-- Bart Geerts, Atmospheric Science, “Orographic Snowfall, Snowpack and Streamflow in a Changing Climate or Else.”

-- Jill Kline, Wyoming Small Business Development Center, “Small Business Development Programs for Faculty and for Wyoming Citizens.”

-- Nolan Goetzinger, English, “From Metaphor to Metamorphosis in Willie Cole's D-Force Tiji Wara.”

-- Robert Hall, Zoology and Physiology, “River Ecology Meets Big Data.”

-- Hannah Jang-Condell, Physics and Astronomy, “Exoplanet Research Enabled by Wyoming Resources.”

-- Robert Kelly, Anthropology, “Finally! We Can Measure Changes in Prehistoric Populations.”

-- Ye Zhang, Geology and Geophysics, “New Discovery of Hydrological Connectivity and Implication for Water Resources Management in the Mountain West.”

-- Snehalata Huzurbazar, Statistics, TBD.

Session 4 -- 3:15-4:15 p.m.

-- Amy Banic, Computer Science, TBD.

-- David Walrath, Mechanical Engineering, “Manufacturing Works to Diversify!”

-- Paul Flesher, Religious Studies, “Can You Hear Me Now? Acoustical Engineering Insights into Ancient Synagogue Worship.”

-- Bruce Parkinson and John Hoberg, Chemistry, “A New Class of Functional Materials.”

-- Eugene Watson, “Innovation and Tech Transfer.”

-- Mark Gomelsky, Molecular Biology, “Photo-Activated Designer Cells for Cell-Based Therapies.”

-- Don Jarvis, Molecular Biology and GlycoBac LLC, “Virus Versus Virus: Using Insect Virus-Host Systems to Fight Human Viral Diseases.”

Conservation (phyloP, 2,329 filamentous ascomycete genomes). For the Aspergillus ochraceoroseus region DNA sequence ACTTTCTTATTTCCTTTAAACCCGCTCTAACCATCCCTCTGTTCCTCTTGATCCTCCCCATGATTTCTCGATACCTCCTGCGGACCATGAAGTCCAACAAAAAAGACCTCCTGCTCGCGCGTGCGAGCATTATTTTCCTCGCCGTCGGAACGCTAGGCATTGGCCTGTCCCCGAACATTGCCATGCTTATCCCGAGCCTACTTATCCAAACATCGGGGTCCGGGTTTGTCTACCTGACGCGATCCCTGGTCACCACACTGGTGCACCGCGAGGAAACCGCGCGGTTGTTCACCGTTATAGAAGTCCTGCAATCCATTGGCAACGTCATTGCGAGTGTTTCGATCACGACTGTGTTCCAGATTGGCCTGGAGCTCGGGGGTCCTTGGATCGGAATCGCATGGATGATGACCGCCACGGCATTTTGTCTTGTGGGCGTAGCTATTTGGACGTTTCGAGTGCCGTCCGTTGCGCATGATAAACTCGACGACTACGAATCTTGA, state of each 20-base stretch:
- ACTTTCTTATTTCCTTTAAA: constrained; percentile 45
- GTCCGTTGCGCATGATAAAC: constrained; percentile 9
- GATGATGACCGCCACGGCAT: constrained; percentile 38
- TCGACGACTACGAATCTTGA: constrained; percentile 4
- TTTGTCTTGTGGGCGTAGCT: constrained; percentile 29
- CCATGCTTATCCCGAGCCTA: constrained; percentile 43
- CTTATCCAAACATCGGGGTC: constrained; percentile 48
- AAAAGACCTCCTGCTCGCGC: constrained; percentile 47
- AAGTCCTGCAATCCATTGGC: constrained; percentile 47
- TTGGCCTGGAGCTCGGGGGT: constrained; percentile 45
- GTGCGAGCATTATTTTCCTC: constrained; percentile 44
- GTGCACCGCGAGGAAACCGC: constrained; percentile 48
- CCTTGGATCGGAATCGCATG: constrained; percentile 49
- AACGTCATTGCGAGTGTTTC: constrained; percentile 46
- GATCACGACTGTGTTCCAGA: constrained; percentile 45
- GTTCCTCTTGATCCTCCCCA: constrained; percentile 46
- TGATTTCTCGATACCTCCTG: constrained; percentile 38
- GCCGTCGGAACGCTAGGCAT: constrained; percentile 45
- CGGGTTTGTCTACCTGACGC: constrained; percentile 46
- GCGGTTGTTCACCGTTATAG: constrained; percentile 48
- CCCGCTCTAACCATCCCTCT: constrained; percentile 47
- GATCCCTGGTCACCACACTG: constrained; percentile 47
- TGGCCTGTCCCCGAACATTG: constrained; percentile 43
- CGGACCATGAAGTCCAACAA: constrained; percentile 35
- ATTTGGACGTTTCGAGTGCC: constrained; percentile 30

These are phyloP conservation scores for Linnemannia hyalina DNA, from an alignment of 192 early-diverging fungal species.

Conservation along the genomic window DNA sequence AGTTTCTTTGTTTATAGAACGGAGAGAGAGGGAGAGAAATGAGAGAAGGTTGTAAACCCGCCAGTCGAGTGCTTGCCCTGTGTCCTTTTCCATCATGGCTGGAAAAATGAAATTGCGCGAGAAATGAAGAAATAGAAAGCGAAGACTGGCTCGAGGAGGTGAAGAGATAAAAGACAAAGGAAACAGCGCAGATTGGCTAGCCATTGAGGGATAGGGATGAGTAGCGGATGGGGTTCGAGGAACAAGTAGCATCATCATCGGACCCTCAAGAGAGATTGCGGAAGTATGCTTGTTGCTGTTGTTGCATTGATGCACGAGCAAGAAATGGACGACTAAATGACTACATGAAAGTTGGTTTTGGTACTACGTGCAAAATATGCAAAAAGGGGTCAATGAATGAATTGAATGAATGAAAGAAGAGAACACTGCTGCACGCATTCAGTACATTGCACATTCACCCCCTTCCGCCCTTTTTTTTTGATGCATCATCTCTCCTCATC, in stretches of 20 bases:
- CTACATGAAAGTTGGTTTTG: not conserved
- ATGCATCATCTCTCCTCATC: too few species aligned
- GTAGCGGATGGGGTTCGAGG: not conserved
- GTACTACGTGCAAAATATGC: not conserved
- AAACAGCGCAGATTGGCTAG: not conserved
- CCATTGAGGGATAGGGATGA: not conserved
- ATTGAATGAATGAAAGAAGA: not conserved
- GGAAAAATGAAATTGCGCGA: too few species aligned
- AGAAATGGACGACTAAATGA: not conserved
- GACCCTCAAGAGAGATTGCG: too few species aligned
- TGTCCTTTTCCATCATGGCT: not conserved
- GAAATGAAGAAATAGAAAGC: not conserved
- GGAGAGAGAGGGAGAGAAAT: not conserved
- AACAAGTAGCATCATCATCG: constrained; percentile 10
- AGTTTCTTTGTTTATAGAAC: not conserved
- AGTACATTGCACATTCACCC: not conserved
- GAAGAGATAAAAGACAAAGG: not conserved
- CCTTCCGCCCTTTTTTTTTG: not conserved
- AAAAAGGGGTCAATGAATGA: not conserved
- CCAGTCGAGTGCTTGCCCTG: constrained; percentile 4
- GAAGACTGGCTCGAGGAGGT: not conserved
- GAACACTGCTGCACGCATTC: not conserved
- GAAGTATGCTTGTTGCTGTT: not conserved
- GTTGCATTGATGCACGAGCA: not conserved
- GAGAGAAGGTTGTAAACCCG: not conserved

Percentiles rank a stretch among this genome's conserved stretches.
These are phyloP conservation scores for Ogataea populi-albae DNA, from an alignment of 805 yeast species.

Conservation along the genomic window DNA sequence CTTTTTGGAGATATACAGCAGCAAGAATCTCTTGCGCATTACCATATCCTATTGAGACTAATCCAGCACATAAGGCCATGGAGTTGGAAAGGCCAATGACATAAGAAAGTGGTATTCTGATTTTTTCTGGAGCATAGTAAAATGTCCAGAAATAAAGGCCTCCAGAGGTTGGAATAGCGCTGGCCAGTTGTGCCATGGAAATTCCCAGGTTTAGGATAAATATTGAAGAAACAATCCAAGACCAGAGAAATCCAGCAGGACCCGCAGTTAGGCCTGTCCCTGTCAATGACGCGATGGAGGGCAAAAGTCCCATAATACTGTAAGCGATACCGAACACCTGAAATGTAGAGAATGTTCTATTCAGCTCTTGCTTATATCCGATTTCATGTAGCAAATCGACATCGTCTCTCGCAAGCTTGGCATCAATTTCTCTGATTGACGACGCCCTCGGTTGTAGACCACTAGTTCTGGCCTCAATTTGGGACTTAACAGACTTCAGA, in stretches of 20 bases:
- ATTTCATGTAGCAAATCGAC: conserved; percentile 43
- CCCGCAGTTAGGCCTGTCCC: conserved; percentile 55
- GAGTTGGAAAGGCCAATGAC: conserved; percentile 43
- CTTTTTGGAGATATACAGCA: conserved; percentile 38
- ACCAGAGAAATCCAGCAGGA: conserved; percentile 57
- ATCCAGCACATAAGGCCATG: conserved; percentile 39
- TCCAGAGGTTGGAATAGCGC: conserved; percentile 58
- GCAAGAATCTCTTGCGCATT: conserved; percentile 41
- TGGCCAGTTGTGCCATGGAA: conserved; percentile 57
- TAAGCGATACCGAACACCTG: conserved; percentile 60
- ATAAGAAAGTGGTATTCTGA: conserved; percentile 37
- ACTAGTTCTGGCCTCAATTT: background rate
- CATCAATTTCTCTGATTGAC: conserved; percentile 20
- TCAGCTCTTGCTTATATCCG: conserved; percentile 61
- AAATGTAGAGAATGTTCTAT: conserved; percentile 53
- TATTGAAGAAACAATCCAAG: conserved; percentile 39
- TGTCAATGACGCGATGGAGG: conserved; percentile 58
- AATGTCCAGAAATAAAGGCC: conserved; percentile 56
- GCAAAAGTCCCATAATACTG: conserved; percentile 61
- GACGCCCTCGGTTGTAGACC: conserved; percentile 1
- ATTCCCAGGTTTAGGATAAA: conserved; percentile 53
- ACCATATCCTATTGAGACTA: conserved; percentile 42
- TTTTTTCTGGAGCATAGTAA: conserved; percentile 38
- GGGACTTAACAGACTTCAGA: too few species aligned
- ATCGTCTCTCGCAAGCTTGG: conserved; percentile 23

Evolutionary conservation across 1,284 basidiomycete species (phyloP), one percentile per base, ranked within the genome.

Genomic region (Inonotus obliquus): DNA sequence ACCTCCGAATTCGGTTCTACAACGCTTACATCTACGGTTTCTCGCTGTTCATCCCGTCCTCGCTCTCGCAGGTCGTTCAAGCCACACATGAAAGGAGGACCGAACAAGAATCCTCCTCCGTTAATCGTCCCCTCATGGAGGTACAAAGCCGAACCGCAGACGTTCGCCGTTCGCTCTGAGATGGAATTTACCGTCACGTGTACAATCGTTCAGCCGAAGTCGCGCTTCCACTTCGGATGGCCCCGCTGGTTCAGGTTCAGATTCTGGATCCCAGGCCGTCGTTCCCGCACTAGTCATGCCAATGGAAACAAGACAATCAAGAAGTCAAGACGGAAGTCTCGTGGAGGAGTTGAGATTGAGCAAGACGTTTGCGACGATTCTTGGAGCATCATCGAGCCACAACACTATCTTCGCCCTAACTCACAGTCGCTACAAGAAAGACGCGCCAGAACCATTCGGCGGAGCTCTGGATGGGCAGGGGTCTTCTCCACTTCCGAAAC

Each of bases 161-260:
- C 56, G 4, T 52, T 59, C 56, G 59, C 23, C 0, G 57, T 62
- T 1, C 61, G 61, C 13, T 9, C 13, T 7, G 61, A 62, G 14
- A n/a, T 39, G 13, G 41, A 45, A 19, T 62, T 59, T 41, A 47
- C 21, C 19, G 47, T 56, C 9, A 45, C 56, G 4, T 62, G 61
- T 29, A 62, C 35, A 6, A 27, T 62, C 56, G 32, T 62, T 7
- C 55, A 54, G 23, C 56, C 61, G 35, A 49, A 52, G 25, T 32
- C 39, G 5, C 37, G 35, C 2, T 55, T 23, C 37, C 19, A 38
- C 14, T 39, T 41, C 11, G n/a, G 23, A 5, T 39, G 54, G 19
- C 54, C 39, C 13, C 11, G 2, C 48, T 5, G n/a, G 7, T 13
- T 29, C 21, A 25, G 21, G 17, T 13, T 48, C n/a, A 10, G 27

-- Qianquan Sun, Neuroscience, “Lighting the Brain with Optogenetics.”

-- Dorothy Yates, Office of Research and Economic Development, “Facial Similarities Among Superstars.”

Each session of lightning talks will include nine or 10 discussions, and each five-minute talk will take a quick motivational peek at a research topic on which a faculty member is working. The goals of the lightning talks are to spark discussion, foster collaborations and provide an overall view of UW’s research efforts. Informal, collaborative discussions for participating faculty members are scheduled 9:30-10:15 a.m. and 2:15-3:15 p.m.

man standing behind lit tubes
Mark Gomelsky, a UW professor of molecular biology, will make a lightning talk presentation, titled “Photo-Activated Designer Cells for Cell-Based Therapies.” (UW Photo)

“This will be a celebration of the tremendous research and economic development activities taking place at UW,” says Shader, who encourages faculty, staff and the public to attend. “The lightning talks will provide a fun, easily accessible way to gain an appreciation for the types of grand challenges that motivate UW faculty, and the ways that their insights and solutions into these challenges impact Wyoming and the nation.”

Carlos Martinez del Rio, a UW professor and Wyoming Excellence Chair in the Department of Zoology and Physiology, will be the lunch keynote speaker. He will discuss UW research and economic development, and where it might be headed in the future. His talk, titled “Research at UW: A Humboldian/Bill Gernian Model?,” is scheduled from 11:30 a.m.-1 p.m.

A poster session also will be available for both faculty members and UW students to display and discuss their scientific research. Poster presenters and project titles are as follows:

-- Erin Bush, TBD.

-- Mary Jo Cooley Hidecker, Communication Disorders, “Cerebral Palsy and the Importance of Communication.”

-- Mary Samidh Chakraborty, Pharmacy, “TRPV1 and Mitochondrial Quality Control: A Cross-Talk to Abate Fatty Liver.”

-- Lynne Ipina, Mathematics, “Beauty and Joy of Computing in Wyoming.”

-- Annalisa Picorelli, Statistics, “Picturing the Future: Nomograms to Predict Survival of Cystic Fibrosis.”

-- Baskaran Thyagarajan, Pharmacy, “TRPV1 Fuels a Fire in Fat.”

-- Elizabeth Traver, EPSCoR/WyCEHG, “Soil Heterogeneity on an East Versus West Facing Slope.”

-- Kate Welsh, Secondary Education, “Putting You in Your Place: The PLACE (Place Learning and Civic Engagement).